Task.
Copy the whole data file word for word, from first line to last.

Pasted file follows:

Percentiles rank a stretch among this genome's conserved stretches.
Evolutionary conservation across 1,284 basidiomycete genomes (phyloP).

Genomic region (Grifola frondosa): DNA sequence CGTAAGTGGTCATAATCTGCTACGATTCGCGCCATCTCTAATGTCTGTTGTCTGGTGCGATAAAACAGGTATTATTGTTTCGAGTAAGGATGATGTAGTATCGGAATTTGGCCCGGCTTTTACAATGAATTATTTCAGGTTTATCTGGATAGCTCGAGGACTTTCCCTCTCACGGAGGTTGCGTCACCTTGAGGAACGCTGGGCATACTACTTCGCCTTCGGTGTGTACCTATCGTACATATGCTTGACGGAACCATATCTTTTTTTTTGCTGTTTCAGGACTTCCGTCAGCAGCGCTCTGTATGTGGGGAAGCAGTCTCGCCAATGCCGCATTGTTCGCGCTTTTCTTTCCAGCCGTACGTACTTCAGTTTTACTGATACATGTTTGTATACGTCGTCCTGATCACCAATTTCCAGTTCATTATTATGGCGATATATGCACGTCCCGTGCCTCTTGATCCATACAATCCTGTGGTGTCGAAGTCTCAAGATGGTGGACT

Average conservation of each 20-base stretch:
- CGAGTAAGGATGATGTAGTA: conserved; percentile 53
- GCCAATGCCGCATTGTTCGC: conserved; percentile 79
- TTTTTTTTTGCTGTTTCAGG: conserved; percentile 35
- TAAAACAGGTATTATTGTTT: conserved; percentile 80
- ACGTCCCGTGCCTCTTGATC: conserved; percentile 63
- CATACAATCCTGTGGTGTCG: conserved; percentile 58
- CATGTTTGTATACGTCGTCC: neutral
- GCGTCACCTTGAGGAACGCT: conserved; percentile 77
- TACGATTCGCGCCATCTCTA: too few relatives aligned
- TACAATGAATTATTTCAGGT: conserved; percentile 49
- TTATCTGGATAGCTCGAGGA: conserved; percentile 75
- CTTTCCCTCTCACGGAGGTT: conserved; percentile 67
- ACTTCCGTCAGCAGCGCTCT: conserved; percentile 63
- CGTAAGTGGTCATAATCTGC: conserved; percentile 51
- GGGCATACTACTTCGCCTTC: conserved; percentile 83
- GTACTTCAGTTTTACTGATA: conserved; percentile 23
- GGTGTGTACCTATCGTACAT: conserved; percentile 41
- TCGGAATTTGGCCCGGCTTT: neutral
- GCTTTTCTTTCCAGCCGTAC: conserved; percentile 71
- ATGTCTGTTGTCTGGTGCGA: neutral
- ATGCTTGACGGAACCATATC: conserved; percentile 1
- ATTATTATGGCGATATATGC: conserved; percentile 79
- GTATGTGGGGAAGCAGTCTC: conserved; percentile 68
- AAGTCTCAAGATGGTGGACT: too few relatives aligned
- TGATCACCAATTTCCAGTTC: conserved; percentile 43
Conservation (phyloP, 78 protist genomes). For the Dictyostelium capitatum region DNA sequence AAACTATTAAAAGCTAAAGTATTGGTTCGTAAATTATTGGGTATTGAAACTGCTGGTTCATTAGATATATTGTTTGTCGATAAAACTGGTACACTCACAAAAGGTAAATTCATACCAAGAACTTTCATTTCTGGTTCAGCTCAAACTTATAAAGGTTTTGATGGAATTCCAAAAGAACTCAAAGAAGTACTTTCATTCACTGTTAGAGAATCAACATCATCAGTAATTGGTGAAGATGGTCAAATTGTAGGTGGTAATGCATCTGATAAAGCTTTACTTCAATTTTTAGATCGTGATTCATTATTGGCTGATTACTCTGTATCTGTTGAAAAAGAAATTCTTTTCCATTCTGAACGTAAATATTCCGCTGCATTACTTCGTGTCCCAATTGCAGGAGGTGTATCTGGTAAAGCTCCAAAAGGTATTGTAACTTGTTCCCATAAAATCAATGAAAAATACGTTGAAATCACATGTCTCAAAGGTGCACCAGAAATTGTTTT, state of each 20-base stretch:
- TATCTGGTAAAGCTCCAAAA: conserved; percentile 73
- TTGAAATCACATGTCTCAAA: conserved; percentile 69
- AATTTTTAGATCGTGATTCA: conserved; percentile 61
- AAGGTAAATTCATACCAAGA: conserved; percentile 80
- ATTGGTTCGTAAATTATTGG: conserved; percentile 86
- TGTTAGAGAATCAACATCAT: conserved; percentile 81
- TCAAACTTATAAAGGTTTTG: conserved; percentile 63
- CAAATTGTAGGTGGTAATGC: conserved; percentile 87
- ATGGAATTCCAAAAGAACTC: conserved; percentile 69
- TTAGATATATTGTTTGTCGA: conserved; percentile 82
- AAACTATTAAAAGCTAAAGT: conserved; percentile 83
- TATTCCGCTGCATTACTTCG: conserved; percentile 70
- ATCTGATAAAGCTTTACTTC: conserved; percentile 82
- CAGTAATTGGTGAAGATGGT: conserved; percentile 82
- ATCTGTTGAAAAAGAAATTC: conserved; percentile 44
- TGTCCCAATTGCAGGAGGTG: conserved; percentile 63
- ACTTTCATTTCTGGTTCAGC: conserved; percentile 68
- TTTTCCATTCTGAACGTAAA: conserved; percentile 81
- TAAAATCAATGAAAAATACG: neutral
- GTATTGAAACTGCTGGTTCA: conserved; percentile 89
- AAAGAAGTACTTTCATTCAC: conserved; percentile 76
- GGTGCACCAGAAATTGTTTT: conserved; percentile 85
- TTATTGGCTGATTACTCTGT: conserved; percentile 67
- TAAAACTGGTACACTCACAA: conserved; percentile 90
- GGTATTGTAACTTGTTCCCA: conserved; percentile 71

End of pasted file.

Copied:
Percentiles rank a stretch among this genome's conserved stretches.
Evolutionary conservation across 1,284 basidiomycete genomes (phyloP).

Genomic region (Grifola frondosa): DNA sequence CGTAAGTGGTCATAATCTGCTACGATTCGCGCCATCTCTAATGTCTGTTGTCTGGTGCGATAAAACAGGTATTATTGTTTCGAGTAAGGATGATGTAGTATCGGAATTTGGCCCGGCTTTTACAATGAATTATTTCAGGTTTATCTGGATAGCTCGAGGACTTTCCCTCTCACGGAGGTTGCGTCACCTTGAGGAACGCTGGGCATACTACTTCGCCTTCGGTGTGTACCTATCGTACATATGCTTGACGGAACCATATCTTTTTTTTTGCTGTTTCAGGACTTCCGTCAGCAGCGCTCTGTATGTGGGGAAGCAGTCTCGCCAATGCCGCATTGTTCGCGCTTTTCTTTCCAGCCGTACGTACTTCAGTTTTACTGATACATGTTTGTATACGTCGTCCTGATCACCAATTTCCAGTTCATTATTATGGCGATATATGCACGTCCCGTGCCTCTTGATCCATACAATCCTGTGGTGTCGAAGTCTCAAGATGGTGGACT

Average conservation of each 20-base stretch:
- CGAGTAAGGATGATGTAGTA: conserved; percentile 53
- GCCAATGCCGCATTGTTCGC: conserved; percentile 79
- TTTTTTTTTGCTGTTTCAGG: conserved; percentile 35
- TAAAACAGGTATTATTGTTT: conserved; percentile 80
- ACGTCCCGTGCCTCTTGATC: conserved; percentile 63
- CATACAATCCTGTGGTGTCG: conserved; percentile 58
- CATGTTTGTATACGTCGTCC: neutral
- GCGTCACCTTGAGGAACGCT: conserved; percentile 77
- TACGATTCGCGCCATCTCTA: too few relatives aligned
- TACAATGAATTATTTCAGGT: conserved; percentile 49
- TTATCTGGATAGCTCGAGGA: conserved; percentile 75
- CTTTCCCTCTCACGGAGGTT: conserved; percentile 67
- ACTTCCGTCAGCAGCGCTCT: conserved; percentile 63
- CGTAAGTGGTCATAATCTGC: conserved; percentile 51
- GGGCATACTACTTCGCCTTC: conserved; percentile 83
- GTACTTCAGTTTTACTGATA: conserved; percentile 23
- GGTGTGTACCTATCGTACAT: conserved; percentile 41
- TCGGAATTTGGCCCGGCTTT: neutral
- GCTTTTCTTTCCAGCCGTAC: conserved; percentile 71
- ATGTCTGTTGTCTGGTGCGA: neutral
- ATGCTTGACGGAACCATATC: conserved; percentile 1
- ATTATTATGGCGATATATGC: conserved; percentile 79
- GTATGTGGGGAAGCAGTCTC: conserved; percentile 68
- AAGTCTCAAGATGGTGGACT: too few relatives aligned
- TGATCACCAATTTCCAGTTC: conserved; percentile 43
Conservation (phyloP, 78 protist genomes). For the Dictyostelium capitatum region DNA sequence AAACTATTAAAAGCTAAAGTATTGGTTCGTAAATTATTGGGTATTGAAACTGCTGGTTCATTAGATATATTGTTTGTCGATAAAACTGGTACACTCACAAAAGGTAAATTCATACCAAGAACTTTCATTTCTGGTTCAGCTCAAACTTATAAAGGTTTTGATGGAATTCCAAAAGAACTCAAAGAAGTACTTTCATTCACTGTTAGAGAATCAACATCATCAGTAATTGGTGAAGATGGTCAAATTGTAGGTGGTAATGCATCTGATAAAGCTTTACTTCAATTTTTAGATCGTGATTCATTATTGGCTGATTACTCTGTATCTGTTGAAAAAGAAATTCTTTTCCATTCTGAACGTAAATATTCCGCTGCATTACTTCGTGTCCCAATTGCAGGAGGTGTATCTGGTAAAGCTCCAAAAGGTATTGTAACTTGTTCCCATAAAATCAATGAAAAATACGTTGAAATCACATGTCTCAAAGGTGCACCAGAAATTGTTTT, state of each 20-base stretch:
- TATCTGGTAAAGCTCCAAAA: conserved; percentile 73
- TTGAAATCACATGTCTCAAA: conserved; percentile 69
- AATTTTTAGATCGTGATTCA: conserved; percentile 61
- AAGGTAAATTCATACCAAGA: conserved; percentile 80
- ATTGGTTCGTAAATTATTGG: conserved; percentile 86
- TGTTAGAGAATCAACATCAT: conserved; percentile 81
- TCAAACTTATAAAGGTTTTG: conserved; percentile 63
- CAAATTGTAGGTGGTAATGC: conserved; percentile 87
- ATGGAATTCCAAAAGAACTC: conserved; percentile 69
- TTAGATATATTGTTTGTCGA: conserved; percentile 82
- AAACTATTAAAAGCTAAAGT: conserved; percentile 83
- TATTCCGCTGCATTACTTCG: conserved; percentile 70
- ATCTGATAAAGCTTTACTTC: conserved; percentile 82
- CAGTAATTGGTGAAGATGGT: conserved; percentile 82
- ATCTGTTGAAAAAGAAATTC: conserved; percentile 44
- TGTCCCAATTGCAGGAGGTG: conserved; percentile 63
- ACTTTCATTTCTGGTTCAGC: conserved; percentile 68
- TTTTCCATTCTGAACGTAAA: conserved; percentile 81
- TAAAATCAATGAAAAATACG: neutral
- GTATTGAAACTGCTGGTTCA: conserved; percentile 89
- AAAGAAGTACTTTCATTCAC: conserved; percentile 76
- GGTGCACCAGAAATTGTTTT: conserved; percentile 85
- TTATTGGCTGATTACTCTGT: conserved; percentile 67
- TAAAACTGGTACACTCACAA: conserved; percentile 90
- GGTATTGTAACTTGTTCCCA: conserved; percentile 71